Prometheus, on the other hand, avoided using the P-word in its publicity as much as possible, though they didn’t exactly sue the media or fans who refused to judge it as anything but. It’s obviously a predecessor in the same Alien timeline, no doubt, but any hardcore fans insisting on the complete origin of Alien‘s mysterious dead Space Jockey despite Scott’s modest pre-release protestations should’ve seen their own expectations deflate in the first reel. Alien took place on a heavenly body designated LV-426. Prometheus takes place on LV-223. BAM. DONE. End of Internet arguments. At best, Prometheus is now Alien Episode One: the Menacing Phantom. Moviegoers will have to wait with bated breath and years of message-board debates until they reveal how the xenomorph forefathers migrated from LV-223 to LV-426 in Alien Episode Two: Clone of the Attacks and Alien Episode Three: the Last Dangerous Visions. (Look, I couldn’t think of my own catchy title, and no one else was using it.)

* Haggard old man played by younger famous actor. Guy Pearce in several pounds of artificial wrinkles versus Josh Brolin as Tommy Lee Jones. Different angles, different results, both with accents not their own.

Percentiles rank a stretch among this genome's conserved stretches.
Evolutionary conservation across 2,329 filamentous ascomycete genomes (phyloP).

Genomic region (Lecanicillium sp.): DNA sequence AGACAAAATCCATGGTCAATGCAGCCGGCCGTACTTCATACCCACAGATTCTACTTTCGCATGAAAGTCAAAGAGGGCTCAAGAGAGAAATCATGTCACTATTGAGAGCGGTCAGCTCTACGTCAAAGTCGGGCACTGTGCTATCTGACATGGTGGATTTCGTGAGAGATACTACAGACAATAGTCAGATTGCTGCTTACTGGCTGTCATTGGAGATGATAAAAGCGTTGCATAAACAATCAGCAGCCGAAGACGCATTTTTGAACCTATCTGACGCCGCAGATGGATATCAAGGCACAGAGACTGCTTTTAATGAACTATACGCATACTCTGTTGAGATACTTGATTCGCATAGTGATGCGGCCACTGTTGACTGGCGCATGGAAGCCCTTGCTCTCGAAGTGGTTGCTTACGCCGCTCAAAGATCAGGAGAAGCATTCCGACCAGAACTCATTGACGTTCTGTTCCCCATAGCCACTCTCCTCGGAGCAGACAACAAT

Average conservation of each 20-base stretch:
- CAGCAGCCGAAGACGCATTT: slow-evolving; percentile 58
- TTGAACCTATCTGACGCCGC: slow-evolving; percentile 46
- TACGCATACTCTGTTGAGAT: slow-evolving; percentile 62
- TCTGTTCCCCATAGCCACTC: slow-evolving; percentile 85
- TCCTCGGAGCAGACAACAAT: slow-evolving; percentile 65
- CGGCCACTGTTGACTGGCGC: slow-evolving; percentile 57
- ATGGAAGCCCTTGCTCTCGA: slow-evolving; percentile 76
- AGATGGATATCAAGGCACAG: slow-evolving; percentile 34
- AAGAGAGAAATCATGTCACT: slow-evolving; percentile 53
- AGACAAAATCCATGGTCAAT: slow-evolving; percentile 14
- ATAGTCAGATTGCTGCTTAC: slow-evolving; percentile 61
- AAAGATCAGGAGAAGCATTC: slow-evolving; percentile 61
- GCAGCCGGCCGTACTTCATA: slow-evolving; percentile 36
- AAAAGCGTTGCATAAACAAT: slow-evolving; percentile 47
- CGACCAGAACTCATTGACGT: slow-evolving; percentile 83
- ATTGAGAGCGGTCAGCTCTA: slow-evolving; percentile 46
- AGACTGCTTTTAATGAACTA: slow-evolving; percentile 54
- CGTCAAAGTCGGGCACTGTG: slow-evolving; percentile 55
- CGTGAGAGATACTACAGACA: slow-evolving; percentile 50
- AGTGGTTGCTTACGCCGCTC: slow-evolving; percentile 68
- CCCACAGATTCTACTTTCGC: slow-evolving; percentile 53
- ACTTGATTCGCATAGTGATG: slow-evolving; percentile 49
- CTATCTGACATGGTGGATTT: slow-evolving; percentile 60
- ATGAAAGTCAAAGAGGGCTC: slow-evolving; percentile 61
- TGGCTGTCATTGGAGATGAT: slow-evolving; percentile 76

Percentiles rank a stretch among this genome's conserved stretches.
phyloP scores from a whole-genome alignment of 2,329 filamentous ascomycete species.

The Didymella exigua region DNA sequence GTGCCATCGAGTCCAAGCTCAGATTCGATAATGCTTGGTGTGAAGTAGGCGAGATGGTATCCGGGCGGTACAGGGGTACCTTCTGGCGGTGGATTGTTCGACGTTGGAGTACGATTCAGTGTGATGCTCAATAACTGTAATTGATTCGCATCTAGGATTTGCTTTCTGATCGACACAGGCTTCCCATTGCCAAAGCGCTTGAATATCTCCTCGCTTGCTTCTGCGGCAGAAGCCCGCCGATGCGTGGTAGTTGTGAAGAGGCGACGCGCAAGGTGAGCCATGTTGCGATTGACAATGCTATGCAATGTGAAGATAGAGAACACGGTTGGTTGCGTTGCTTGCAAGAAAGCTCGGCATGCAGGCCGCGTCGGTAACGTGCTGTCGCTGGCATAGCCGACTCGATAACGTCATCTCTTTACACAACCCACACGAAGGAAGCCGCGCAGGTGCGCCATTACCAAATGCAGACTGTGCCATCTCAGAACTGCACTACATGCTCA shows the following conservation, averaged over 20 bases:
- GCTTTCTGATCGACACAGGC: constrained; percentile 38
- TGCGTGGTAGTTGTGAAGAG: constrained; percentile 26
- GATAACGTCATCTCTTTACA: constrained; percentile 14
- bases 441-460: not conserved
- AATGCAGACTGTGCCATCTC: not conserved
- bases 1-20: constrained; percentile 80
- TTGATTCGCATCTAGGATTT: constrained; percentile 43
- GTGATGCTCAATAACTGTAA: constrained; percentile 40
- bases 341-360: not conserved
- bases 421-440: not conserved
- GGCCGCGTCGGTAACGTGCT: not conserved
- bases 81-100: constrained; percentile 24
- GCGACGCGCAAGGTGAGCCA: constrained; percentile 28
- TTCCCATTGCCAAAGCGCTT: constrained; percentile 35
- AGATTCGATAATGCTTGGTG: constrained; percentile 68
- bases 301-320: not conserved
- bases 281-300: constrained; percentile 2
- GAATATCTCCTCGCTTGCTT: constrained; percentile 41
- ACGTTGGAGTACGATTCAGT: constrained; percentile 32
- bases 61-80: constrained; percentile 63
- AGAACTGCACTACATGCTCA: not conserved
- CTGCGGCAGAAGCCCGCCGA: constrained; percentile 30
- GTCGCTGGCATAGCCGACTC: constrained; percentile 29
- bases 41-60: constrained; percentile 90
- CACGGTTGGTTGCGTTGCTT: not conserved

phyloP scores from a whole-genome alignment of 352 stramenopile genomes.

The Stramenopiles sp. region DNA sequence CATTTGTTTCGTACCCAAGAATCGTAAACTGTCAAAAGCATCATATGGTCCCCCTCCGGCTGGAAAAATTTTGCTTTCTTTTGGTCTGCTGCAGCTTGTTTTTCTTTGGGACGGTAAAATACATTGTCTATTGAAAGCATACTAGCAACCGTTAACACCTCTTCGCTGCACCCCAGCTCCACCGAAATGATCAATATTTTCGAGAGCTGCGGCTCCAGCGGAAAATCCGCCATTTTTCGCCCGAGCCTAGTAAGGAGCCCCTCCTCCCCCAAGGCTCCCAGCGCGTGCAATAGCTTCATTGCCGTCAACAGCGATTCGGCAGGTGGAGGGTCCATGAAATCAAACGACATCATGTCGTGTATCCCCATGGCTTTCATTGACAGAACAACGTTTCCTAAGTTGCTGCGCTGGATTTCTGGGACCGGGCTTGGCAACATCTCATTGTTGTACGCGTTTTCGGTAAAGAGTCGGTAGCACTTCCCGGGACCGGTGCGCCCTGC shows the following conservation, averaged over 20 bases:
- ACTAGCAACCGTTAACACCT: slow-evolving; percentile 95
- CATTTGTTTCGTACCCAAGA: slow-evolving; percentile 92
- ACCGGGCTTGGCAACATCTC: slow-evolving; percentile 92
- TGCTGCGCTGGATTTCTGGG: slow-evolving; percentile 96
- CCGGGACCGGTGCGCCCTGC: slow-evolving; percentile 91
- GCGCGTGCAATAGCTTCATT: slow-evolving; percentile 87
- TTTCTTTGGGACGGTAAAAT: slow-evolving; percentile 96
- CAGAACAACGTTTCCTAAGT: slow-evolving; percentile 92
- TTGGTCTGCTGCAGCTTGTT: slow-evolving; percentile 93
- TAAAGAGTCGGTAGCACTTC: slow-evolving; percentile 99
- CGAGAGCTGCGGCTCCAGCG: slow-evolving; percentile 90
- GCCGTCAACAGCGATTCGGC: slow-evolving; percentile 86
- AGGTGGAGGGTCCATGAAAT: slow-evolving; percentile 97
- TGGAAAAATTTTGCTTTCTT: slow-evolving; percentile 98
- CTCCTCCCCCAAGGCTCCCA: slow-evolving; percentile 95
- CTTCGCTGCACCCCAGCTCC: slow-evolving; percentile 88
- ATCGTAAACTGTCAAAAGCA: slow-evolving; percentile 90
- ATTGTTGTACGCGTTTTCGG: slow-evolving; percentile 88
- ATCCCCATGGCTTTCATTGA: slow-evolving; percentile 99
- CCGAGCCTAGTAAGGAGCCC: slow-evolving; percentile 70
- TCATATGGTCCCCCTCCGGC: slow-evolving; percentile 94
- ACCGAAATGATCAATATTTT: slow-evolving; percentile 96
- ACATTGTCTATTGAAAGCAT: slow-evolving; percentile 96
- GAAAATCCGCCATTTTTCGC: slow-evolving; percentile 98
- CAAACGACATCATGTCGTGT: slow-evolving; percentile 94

* The nonchalant black guy is only the second-most magnetic character. Michael Fassbender’s complicated android stole the Prometheus show, but Idris Elba’s just-a-pilot provided the only other relief from a cast of sourpusses. MIB3 isn’t nearly as grim, but Will Smith’s natural charm takes a back seat in several scenes to the hyper-verbal Michael Stuhlbarg (whom I last noticed and enjoyed in the Coen brothers’ Oscar-nominated A Serious Man) as a fifth-dimensional tourist who views multiple timelines simultaneously and hopes to see Earth live into the correct one. (The worst part of living with such a talent must be perceiving all of Schrödinger’s cats at once, then watching helplessly while half of them die.) Stuhlbarg’s jittery nattering upends the film and then grounds it solidly with one ecstatic monologue about synchronous miracles, delivered in a fever pitch rivaling Jim Dale’s narrator from the Sonnenfeld-produced Pushing Daisies. And I’m a big fan of anything that reminds me of Pushing Daisies.